Figure 8. A chart depicting the difference in the number of digits that each participant remembers between Trial 1 and Trial 2. A negative value indicates deterioration; the participant remembered fewer digits in Trial 2 than in Trial 1.
The fact that participants performed better in the card matching task and worse in the item and number recall tasks may lead one to believe that the results are inconclusive. Alternatively, one possible explanation for the seemingly inconclusive results is that exercise activated the participants’ sympathetic nervous response due to their increased breathing rate. This would explain why participants would do better on a more dexterous task such as the card matching, but worse on physically idle tasks such as the recall tasks. This is similar to the findings of the study done by Clair‐Thompson et al. (2010), which show improvements in tasks assessing following instructions, but no improvements on standardized tests of reading or mathematics. However, this explanation does not indicate any meaningful relationship between exercise and working memory for the card matching task, as the time improvement in Trial 2 could be due to increased dexterity in picking up the cards instead of improved memory. This counts as a source of error, and if this study were to be repeated, recording the number of flips until all pairs are matched would be a better indicator of working memory.
To find a relationship between exercise and working memory, it may be better to look at the data for the two recall tasks. The results from those two tasks seem to indicate that sudden activity before memory tests actually has a negative effect on working memory. In this case, it is important to note that it is more likely for the other physiological factors such as elevated heart rate and breathing rate — not exercise — to have a negative effect on working memory. This assessment is supported by the study done by Schoofs et al. (2009), where working memory capacity decreased when heart rate increased. Moreover, the demographics of this study can be compared with the results of the memory tests; those who do not exercise at all recall an average of 7.7 items in Trial 1 of the item recall, whereas those who exercise fairly frequently and those who exercise frequently recall an average of 8.2 and 9.3 items, respectively. This conversely indicates that moderate exercise, over a long-term period, may result in improved working memory. Thus, if one wanted to test for exercise’s effects on working memory, the study should be modified to be longitudinal, if possible.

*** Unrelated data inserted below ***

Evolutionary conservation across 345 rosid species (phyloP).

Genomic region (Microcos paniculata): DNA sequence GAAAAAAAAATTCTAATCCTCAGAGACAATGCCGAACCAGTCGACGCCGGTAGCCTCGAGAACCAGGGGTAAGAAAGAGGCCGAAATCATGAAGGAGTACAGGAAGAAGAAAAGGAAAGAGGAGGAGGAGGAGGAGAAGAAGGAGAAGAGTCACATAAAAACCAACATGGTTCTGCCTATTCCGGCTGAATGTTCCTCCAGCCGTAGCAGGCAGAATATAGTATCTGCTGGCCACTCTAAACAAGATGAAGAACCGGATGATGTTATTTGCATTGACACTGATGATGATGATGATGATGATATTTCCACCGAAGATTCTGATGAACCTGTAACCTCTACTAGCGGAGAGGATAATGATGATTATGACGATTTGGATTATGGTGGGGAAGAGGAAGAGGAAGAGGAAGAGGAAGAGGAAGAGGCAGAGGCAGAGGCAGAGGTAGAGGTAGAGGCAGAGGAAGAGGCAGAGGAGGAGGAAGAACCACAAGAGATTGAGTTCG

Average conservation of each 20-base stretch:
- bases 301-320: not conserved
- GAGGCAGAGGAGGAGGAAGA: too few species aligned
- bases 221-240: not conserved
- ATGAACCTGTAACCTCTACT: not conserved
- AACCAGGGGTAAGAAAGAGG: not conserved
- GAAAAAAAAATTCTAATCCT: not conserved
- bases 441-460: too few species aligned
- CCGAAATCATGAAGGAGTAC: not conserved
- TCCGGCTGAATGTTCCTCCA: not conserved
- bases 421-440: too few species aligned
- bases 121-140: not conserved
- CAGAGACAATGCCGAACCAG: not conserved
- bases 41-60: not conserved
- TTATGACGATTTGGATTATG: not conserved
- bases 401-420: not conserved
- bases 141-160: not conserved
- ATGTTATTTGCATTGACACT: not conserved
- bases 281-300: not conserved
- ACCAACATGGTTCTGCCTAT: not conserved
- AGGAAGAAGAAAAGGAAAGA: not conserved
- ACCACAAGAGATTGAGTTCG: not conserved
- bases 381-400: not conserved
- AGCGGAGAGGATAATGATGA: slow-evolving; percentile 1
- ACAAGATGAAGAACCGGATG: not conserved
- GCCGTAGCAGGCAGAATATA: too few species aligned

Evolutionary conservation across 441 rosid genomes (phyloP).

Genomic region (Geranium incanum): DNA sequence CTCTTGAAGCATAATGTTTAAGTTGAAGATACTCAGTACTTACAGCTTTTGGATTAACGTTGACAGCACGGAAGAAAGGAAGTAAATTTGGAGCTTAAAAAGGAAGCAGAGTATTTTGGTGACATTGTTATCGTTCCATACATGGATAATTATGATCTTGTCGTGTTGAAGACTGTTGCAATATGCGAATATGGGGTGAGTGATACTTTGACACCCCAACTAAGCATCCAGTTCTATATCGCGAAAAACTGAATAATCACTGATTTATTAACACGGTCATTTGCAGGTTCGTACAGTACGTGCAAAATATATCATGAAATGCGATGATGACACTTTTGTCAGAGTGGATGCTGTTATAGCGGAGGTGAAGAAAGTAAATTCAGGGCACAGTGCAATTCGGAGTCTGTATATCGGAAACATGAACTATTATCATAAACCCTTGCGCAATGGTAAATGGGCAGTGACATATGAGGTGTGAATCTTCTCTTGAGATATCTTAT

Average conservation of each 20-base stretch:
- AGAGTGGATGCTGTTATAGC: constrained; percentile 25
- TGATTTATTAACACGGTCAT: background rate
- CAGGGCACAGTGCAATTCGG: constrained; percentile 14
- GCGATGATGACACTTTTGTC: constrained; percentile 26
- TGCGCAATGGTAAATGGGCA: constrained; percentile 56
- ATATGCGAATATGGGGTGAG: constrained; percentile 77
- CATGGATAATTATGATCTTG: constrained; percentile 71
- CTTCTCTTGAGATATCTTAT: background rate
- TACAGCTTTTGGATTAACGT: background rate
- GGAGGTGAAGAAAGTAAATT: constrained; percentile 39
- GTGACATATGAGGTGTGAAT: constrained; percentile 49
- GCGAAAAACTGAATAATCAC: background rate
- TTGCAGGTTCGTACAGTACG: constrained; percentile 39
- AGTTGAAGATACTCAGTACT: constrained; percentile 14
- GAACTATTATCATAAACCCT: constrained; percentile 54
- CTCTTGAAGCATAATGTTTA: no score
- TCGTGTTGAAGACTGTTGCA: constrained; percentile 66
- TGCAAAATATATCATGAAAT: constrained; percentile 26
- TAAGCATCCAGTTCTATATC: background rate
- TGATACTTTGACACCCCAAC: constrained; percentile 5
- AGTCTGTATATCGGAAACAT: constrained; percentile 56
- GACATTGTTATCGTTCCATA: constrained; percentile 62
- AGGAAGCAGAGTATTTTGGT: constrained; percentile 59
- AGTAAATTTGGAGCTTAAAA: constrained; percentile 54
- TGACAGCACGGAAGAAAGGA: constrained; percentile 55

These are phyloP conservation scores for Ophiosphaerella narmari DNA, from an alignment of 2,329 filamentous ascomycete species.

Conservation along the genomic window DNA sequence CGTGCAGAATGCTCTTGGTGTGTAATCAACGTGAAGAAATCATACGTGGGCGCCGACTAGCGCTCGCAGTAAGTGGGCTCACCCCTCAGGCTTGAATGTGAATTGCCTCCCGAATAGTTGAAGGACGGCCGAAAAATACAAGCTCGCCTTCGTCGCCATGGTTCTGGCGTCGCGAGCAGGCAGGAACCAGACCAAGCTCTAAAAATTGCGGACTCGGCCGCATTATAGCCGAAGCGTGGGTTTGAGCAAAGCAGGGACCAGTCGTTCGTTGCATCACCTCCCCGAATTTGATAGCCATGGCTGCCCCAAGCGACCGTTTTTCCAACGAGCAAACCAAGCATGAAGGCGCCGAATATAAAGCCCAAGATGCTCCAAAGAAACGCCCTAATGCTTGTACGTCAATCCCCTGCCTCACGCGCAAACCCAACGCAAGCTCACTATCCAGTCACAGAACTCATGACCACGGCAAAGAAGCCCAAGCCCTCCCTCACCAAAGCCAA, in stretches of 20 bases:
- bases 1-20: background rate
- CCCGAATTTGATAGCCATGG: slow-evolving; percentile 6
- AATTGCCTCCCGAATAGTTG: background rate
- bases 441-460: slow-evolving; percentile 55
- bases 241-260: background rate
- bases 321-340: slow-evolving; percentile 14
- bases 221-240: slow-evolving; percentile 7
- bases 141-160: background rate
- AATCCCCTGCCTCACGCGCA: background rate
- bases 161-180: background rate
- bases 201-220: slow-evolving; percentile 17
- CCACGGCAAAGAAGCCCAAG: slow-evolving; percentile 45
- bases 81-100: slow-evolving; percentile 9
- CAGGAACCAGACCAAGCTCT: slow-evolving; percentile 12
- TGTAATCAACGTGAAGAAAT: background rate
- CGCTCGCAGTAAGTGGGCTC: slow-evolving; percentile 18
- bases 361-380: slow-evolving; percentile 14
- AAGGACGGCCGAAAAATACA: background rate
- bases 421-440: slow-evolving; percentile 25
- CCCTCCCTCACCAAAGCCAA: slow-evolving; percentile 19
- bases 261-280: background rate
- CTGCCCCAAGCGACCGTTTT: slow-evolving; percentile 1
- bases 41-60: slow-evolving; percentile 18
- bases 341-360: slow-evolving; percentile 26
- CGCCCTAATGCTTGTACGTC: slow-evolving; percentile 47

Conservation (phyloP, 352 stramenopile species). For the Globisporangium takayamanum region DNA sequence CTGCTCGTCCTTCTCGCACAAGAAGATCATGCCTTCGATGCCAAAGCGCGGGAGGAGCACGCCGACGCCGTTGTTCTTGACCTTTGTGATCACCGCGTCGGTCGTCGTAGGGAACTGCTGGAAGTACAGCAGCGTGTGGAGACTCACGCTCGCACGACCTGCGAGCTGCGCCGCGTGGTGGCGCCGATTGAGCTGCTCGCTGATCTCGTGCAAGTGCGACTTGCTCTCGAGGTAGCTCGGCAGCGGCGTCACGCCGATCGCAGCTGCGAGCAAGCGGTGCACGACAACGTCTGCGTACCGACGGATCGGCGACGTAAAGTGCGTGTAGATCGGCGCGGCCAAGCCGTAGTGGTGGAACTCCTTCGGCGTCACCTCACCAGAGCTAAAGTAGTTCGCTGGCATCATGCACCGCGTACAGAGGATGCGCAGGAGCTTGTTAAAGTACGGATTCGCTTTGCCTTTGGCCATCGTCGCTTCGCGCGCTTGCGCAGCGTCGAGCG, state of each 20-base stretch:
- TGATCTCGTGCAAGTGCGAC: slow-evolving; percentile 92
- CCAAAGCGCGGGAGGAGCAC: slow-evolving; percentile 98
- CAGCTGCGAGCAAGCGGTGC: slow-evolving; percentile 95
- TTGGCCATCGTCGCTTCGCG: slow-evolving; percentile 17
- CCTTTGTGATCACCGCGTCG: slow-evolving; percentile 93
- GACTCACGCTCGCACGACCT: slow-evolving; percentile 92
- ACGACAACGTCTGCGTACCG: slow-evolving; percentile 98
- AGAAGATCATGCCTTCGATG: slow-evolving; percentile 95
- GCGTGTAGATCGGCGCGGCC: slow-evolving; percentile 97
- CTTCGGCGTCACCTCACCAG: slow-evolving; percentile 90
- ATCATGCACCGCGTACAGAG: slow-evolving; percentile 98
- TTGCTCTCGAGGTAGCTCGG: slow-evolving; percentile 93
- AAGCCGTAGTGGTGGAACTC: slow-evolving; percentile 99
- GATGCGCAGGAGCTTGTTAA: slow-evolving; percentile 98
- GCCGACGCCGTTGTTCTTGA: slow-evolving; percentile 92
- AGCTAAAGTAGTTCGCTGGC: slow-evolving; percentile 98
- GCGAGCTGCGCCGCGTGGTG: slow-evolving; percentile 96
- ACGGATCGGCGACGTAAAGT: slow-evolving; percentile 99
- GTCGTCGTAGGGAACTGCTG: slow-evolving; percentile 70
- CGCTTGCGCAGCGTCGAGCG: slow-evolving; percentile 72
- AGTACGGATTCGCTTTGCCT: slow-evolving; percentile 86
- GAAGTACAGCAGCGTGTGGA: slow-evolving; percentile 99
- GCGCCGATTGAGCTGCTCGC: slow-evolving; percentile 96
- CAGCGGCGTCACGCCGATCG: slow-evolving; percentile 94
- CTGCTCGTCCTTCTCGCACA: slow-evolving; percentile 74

While the intention was to record the heart rate of each participant before and after exercise, the researcher did not have reliable equipment that could provide accurate and consistent readings. Because of this, the study was adapted, and each participant was told to do the same exercise for a designated amount of time. One final consideration for a future study would be to quantifiably measure the heart rate of participants.
Clair‐Thompson, H. S., Stevens, R., Hunt, A., & Bolder, E. (2010). Improving childrens working memory and classroom performance. Educational Psychology, 30(2), 203–219. doi: 10.1080/01443410903509259
Gathercole, S. E., Durling, E., Evans, M., Jeffcock, S., & Stone, S. (2008). Working memory abilities and childrens performance in laboratory analogues of classroom activities. Applied Cognitive Psychology, 22(8), 1019–1037. doi: 10.1002/acp.1407
Martschenko, D. (2018, February 1). The IQ test wars: why screening for intelligence is still so controversial. Retrieved from https://theconversation.com/the-iq-test-wars-why-screening-for-intelligence-is-still-so-controversial-81428
Moriya, M., Aoki, C., & Sakatani, K. (2016). Effects of Physical Exercise on Working Memory and Prefrontal Cortex Function in Post-Stroke Patients. Advances in Experimental Medicine and Biology Oxygen Transport to Tissue XXXVIII, 203–208. doi: 10.1007/978-3-319-38810-6_27
Schoofs, D., Wolf, O. T., & Smeets, T. (2009). Cold pressor stress impairs performance on working memory tasks requiring executive functions in healthy young men. Behavioral Neuroscience, 123(5), 1066–1075. doi: 10.1037/a0016980